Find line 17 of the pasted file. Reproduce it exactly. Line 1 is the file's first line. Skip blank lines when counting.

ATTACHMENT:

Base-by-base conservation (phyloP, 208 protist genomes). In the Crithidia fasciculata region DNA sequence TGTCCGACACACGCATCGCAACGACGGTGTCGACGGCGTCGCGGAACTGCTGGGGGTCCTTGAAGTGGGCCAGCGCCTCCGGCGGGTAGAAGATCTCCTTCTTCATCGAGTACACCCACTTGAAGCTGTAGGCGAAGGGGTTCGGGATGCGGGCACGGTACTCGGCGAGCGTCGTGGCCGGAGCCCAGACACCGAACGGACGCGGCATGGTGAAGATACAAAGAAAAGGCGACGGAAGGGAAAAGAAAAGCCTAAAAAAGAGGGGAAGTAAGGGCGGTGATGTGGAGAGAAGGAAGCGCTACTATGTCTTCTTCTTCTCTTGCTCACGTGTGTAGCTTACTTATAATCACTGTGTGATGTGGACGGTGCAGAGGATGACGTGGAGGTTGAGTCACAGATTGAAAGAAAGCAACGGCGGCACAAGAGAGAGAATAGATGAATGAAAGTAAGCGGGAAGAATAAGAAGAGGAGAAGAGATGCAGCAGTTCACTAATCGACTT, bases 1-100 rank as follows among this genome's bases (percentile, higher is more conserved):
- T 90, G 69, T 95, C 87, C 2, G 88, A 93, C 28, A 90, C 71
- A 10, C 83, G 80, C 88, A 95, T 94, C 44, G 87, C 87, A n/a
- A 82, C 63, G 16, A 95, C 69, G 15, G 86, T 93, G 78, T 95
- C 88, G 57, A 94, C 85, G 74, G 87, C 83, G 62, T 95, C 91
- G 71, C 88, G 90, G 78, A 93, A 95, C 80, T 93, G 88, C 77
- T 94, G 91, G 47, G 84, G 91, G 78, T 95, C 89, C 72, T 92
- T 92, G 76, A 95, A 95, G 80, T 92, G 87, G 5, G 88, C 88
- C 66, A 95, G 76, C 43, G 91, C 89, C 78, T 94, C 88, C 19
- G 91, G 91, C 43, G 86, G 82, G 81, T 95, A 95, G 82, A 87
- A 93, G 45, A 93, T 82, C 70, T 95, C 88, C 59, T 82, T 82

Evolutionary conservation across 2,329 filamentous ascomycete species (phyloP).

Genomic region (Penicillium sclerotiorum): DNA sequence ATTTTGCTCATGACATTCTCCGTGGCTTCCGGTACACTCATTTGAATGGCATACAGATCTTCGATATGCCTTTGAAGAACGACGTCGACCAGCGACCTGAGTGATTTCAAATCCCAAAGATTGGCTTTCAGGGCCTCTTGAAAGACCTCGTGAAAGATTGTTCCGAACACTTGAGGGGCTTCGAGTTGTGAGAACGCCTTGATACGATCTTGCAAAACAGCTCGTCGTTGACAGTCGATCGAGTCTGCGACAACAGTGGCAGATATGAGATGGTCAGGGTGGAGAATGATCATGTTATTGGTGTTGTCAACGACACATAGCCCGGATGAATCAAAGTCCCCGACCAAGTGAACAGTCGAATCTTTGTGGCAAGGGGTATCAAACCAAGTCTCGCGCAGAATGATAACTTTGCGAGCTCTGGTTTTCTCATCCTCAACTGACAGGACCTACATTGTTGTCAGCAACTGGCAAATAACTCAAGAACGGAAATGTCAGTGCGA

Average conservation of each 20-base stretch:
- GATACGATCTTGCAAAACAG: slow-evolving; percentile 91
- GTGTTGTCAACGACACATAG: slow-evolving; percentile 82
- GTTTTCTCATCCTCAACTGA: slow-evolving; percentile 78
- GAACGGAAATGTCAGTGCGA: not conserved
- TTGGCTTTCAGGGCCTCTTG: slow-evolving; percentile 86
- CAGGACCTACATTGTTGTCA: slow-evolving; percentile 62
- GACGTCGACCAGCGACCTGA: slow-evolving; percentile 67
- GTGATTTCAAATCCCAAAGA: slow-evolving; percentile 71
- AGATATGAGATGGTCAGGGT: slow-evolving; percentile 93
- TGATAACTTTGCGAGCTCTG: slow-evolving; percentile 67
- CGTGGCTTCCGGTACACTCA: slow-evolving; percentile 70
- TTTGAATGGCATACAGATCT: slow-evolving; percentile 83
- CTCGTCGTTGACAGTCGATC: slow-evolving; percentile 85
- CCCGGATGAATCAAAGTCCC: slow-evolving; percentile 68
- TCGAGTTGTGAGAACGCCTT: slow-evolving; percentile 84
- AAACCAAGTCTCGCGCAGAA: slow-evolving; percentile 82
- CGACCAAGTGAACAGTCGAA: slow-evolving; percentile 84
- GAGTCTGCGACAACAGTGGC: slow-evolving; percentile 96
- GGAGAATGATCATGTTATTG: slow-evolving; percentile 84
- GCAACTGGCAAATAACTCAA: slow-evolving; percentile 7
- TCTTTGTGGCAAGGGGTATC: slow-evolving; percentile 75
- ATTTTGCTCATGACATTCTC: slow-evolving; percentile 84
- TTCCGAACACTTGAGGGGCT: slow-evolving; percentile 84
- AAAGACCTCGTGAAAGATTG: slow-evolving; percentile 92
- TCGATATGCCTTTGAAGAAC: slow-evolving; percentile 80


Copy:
- GTTTTCTCATCCTCAACTGA: slow-evolving; percentile 78